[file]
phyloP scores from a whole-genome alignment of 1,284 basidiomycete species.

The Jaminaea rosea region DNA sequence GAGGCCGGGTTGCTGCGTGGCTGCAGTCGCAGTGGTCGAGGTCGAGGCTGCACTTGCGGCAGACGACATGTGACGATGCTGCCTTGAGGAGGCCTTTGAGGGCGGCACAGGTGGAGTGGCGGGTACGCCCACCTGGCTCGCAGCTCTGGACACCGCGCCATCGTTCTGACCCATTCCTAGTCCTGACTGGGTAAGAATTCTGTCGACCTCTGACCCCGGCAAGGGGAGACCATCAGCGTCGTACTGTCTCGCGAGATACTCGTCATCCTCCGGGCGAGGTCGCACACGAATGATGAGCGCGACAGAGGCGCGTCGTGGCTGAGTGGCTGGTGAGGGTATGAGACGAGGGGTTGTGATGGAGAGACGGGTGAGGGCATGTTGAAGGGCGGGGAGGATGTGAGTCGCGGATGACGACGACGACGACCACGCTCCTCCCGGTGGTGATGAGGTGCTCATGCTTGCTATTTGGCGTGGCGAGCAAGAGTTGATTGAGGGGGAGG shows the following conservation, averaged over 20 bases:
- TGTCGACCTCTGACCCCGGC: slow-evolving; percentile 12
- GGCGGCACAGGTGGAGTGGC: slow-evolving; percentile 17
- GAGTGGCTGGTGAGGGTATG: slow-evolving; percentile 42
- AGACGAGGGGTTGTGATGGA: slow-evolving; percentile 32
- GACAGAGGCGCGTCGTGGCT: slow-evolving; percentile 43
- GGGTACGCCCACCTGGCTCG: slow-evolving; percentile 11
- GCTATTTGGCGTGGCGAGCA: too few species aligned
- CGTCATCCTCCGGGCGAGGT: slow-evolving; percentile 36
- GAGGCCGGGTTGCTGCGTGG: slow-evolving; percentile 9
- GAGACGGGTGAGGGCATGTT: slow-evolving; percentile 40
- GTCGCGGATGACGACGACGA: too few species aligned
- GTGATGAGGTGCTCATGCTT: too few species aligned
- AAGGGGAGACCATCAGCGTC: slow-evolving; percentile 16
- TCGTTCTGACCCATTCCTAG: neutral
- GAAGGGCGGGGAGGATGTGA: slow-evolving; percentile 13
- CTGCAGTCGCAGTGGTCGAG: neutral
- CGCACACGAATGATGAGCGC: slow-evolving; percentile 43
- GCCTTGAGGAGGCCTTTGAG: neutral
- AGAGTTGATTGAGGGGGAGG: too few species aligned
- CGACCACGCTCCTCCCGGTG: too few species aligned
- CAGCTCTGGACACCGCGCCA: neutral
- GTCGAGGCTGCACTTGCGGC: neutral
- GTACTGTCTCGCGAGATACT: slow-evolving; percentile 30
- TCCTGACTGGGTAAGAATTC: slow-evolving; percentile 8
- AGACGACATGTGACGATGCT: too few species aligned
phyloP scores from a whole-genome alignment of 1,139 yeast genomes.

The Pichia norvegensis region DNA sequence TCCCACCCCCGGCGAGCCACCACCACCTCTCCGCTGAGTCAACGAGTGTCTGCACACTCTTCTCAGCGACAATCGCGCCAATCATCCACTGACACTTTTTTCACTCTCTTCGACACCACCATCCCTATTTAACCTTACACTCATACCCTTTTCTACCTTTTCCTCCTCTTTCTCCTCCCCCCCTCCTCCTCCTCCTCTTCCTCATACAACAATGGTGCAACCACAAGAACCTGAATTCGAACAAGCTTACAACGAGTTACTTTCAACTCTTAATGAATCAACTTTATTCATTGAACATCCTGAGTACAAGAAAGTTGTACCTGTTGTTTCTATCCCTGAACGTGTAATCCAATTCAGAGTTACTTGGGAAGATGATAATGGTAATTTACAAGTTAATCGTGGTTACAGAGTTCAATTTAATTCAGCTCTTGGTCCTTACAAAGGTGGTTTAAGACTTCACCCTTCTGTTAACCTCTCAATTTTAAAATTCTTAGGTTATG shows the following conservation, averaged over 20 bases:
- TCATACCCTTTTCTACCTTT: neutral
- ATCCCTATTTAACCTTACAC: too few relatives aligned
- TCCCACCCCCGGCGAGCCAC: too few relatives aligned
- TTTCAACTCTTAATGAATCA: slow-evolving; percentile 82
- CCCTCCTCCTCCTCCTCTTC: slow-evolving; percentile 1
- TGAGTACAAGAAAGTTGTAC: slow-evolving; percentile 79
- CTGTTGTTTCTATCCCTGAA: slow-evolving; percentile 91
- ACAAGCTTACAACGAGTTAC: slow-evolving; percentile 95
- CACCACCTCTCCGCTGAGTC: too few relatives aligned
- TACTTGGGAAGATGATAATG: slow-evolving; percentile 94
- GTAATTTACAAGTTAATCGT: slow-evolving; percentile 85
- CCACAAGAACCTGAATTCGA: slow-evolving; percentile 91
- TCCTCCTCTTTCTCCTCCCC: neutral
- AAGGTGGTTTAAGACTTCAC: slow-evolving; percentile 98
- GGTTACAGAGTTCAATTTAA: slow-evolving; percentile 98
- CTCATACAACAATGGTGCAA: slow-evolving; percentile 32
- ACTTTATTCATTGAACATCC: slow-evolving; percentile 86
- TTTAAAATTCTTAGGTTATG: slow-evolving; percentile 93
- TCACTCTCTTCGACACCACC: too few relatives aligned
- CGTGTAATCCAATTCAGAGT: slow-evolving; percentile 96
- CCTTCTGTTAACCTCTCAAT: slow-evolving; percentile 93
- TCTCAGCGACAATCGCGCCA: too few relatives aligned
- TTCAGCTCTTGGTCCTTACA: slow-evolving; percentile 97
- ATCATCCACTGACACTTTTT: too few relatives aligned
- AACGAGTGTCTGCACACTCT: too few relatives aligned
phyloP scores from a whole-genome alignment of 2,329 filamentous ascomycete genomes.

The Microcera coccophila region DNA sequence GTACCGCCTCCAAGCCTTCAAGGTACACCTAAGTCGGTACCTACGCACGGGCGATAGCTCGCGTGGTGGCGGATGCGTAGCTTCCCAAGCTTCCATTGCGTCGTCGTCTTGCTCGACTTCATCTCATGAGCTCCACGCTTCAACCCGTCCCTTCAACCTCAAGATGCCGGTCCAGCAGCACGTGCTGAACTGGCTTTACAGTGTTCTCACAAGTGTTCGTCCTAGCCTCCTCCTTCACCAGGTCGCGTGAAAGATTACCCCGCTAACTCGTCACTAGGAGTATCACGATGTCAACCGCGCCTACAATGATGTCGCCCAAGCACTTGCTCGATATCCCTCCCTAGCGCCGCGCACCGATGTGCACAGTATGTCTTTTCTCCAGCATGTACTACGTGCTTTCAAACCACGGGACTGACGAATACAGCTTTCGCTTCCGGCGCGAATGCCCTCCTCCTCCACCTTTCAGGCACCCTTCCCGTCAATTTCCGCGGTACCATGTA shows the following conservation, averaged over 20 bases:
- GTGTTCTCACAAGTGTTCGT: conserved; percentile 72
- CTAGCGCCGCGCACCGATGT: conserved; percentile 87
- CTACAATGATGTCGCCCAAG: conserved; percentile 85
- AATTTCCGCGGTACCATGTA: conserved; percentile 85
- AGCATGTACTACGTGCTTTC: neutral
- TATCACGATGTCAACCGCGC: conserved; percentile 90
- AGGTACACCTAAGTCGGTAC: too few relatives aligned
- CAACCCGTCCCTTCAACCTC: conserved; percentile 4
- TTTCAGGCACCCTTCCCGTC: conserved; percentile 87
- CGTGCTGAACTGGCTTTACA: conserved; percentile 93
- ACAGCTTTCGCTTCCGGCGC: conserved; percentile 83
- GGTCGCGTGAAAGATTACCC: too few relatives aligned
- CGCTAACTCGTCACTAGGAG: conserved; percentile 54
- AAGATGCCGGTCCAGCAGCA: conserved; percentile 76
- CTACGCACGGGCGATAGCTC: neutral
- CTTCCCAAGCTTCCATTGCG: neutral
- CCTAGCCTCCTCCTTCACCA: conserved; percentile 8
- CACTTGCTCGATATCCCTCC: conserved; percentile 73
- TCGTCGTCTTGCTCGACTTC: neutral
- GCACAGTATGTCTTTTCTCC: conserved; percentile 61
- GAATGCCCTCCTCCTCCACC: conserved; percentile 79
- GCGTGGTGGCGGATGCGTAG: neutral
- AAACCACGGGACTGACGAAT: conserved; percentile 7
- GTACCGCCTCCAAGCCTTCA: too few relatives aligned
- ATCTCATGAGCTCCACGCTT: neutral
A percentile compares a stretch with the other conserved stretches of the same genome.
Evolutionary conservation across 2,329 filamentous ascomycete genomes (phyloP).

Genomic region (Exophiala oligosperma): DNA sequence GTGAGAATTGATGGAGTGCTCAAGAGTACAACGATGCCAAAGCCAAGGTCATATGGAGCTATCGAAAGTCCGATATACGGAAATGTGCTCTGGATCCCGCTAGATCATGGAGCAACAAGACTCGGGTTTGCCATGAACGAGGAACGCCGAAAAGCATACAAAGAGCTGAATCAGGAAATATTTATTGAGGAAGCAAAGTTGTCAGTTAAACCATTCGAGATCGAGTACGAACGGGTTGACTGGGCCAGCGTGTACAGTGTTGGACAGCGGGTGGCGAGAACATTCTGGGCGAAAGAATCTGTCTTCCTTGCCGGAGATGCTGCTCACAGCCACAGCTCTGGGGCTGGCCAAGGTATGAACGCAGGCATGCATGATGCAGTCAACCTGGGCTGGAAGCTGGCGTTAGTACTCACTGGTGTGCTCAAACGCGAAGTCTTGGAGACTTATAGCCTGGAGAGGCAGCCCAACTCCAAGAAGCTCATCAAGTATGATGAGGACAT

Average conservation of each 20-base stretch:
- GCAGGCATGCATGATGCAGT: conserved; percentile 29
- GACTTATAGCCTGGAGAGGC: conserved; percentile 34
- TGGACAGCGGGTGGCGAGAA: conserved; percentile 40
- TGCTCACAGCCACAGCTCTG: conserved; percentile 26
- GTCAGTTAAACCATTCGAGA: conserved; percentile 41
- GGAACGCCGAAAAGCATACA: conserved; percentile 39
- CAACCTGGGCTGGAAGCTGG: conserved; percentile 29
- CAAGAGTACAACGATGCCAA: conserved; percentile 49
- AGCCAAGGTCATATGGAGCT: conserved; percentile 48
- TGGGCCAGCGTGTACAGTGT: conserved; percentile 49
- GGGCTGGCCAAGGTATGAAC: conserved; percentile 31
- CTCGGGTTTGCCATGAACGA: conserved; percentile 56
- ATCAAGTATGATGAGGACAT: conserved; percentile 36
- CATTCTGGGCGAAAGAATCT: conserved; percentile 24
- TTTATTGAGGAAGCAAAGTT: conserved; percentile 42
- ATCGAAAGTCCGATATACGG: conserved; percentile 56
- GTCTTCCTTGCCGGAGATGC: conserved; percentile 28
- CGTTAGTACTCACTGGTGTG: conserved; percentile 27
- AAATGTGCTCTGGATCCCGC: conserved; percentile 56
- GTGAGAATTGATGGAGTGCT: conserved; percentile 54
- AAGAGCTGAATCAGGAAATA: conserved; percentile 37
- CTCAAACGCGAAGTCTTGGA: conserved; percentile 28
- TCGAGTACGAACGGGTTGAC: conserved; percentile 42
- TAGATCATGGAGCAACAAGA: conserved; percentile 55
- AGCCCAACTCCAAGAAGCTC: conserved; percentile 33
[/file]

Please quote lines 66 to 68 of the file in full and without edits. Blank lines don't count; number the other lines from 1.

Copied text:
- CGTGCTGAACTGGCTTTACA: conserved; percentile 93
- ACAGCTTTCGCTTCCGGCGC: conserved; percentile 83
- GGTCGCGTGAAAGATTACCC: too few relatives aligned